for Windows certification. Ordinary users will need support to work through
access errors: it's not clear how to disable SecureBoot (it will be different
in different devices) and, even though it will be possible for users to
install their own keys it's unclear how to do so. The EFI spec seems to
require it, but it might not be a MUST nor very clear how it would (or not)
be possible to do it.

Changes within EFI in future

Comes down to MS certification requirements as to what actually ships. Must be
possible to disable SecureBoot but will practically be done via access to the
firmware: usability obstacle. No clarity on how users can install their own
keys, down to particular vendor variability. Part of the spec but not
necessarily implemented by vendors - best effort only and might not work for

Likelihood of changes in MS requirements via public pressure vs pressure on OEMs?
MS are not an implementor, certifier instead. Working with individual OEMs
won't provide 100% coverage. Some clarifications have been made as a result of
bad press from the initial announcements.

Note: MS trying to implement a different mechanism / monopoly play on ARM, including
no requirement for SecureBoot to be capable of being disabled on ARM. Increasing
deployment of ARM devices will become important. Makes Windows phones much less
appealing as hackable devices.

Larger customers may be able to stipulate particular configurations or OS-less
hardware but this isn't just a hobbyist problem.

Reasons behind the spec include virus protection which is being pushed by some
of the larger customers for the hardware. HP want users to run what they want
to run but also take into account requirements from the same customers about
protecting what does run.


What are the limitations on extra keys? Is another key useful?
* could be unlikely to get a response
* actual space within the firmware is limited
Any one binary can only be signed by one key.
Linux Foundation to sign a generic bootloader?

It is quite possible that one or more OEM's will simply not bother to implement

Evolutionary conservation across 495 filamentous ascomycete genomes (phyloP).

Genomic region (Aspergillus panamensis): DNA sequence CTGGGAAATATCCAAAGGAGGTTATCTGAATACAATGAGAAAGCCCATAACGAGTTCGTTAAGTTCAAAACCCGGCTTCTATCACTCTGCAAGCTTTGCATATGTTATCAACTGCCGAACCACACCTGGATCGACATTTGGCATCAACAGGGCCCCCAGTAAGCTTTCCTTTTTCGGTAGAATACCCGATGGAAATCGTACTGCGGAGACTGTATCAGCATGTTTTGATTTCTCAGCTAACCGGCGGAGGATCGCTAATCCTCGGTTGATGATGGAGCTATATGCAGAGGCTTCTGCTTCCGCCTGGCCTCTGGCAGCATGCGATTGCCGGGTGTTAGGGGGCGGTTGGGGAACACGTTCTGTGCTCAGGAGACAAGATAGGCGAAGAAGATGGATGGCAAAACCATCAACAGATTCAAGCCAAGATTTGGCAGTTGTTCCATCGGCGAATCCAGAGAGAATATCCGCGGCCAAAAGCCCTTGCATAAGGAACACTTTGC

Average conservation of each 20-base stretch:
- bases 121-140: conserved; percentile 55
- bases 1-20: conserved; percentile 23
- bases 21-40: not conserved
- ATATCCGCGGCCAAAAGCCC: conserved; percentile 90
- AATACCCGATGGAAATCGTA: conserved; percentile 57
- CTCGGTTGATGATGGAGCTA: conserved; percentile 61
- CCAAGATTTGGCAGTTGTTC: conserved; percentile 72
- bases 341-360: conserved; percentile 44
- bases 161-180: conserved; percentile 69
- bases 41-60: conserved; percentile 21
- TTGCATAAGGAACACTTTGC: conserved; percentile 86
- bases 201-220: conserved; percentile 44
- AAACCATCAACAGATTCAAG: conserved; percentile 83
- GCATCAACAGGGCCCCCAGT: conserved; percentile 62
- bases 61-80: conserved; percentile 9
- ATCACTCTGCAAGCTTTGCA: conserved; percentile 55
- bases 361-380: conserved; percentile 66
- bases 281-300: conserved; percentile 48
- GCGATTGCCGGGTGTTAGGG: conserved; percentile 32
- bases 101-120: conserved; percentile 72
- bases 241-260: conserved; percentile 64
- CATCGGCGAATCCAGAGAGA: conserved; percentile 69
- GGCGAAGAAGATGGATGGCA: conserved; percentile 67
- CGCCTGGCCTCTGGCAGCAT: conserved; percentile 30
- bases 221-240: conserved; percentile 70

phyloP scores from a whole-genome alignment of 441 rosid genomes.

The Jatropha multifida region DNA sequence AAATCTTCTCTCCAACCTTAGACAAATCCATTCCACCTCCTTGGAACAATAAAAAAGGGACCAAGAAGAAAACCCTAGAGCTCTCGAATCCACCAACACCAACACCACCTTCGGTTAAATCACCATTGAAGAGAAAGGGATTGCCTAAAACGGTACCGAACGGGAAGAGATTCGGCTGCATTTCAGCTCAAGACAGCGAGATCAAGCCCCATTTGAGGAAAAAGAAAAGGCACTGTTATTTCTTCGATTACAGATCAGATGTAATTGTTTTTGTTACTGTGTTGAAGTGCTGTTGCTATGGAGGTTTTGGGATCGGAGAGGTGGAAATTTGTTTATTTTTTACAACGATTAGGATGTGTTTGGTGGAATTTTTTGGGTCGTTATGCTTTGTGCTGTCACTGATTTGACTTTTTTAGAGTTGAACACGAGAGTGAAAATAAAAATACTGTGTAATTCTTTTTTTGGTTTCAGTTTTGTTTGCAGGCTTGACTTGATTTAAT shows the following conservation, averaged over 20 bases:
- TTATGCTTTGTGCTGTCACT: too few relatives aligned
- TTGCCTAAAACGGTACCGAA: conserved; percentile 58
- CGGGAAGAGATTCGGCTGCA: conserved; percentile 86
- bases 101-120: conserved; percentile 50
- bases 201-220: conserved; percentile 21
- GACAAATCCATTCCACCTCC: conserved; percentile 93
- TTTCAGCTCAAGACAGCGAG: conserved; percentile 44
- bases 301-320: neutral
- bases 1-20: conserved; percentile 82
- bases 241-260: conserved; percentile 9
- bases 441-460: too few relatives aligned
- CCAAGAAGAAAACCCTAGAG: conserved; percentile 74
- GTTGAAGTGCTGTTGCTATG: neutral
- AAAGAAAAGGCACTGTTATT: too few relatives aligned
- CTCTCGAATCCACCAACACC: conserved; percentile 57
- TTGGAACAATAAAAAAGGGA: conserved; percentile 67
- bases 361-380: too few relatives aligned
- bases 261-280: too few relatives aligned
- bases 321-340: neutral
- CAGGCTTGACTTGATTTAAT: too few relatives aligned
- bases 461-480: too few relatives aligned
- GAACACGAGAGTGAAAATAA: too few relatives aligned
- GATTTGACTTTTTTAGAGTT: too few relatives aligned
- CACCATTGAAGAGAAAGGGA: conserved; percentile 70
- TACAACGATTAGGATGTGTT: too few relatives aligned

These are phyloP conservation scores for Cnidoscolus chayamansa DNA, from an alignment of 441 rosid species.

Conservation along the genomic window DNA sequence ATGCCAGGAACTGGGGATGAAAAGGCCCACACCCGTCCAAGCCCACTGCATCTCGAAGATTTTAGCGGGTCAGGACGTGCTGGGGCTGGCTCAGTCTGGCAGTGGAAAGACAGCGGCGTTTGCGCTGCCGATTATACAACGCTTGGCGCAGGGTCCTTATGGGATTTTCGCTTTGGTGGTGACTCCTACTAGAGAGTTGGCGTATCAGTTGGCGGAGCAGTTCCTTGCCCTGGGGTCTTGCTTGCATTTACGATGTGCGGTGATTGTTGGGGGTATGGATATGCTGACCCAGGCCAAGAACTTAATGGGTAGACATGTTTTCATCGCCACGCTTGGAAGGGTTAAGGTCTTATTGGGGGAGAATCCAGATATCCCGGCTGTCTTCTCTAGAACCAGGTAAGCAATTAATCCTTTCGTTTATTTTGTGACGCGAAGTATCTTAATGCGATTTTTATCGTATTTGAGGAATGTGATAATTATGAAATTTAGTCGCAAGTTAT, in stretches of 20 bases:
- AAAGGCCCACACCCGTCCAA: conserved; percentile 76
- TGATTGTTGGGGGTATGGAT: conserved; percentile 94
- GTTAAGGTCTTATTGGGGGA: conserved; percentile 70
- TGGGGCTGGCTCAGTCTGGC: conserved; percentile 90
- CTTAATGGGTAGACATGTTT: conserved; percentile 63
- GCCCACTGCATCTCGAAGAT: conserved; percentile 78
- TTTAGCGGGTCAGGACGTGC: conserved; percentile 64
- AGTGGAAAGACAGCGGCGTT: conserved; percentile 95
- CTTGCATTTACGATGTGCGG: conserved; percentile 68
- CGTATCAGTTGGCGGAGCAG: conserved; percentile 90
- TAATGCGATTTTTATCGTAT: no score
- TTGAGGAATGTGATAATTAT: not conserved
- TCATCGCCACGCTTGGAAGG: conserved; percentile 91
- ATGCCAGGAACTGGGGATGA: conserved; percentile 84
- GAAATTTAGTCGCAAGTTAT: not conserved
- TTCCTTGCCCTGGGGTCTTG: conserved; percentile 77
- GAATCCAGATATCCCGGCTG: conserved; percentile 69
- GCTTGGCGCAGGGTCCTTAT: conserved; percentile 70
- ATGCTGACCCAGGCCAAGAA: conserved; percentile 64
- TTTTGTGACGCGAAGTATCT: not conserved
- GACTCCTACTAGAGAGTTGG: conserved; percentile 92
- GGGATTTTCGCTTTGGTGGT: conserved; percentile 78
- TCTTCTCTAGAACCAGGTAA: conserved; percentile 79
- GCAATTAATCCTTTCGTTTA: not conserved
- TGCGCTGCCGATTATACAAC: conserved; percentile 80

the option to disable SecureBoot or put it in but not adequately test it. Current
certification requires a switch to be available but no requirement for this to
be obvious. Turned off, the machine cannot dual-boot Windows8. Corporate customers
may also require that SecureBoot is not turned off.

Derivatives will expect to be able to use Debian as a base. May be able to treat a
signed bootloader as non-free. Try to support both users and derivatives at
the same time but it disables our standard install media without SecureBoot
first being disabled.

EFI support is still required in Debian Installer - BIOS won't be available
in future machines.

About The Author
Michael Larabel is the principal author of Phoronix.com and founded the web-site in 2004 with a focus on enriching the Linux hardware experience and being the largest web-site devoted to Linux hardware reviews, particularly for products relevant to Linux gamers and enthusiasts but also commonly reviewing servers/workstations and embedded Linux devices. Michael has written more than 10,000 articles covering the state of Linux hardware support, Linux performance, graphics hardware drivers, and other topics. Michael is also the lead developer of the Phoronix Test Suite, Phoromatic, and OpenBenchmarking.org automated testing software. He can be followed via and or contacted via .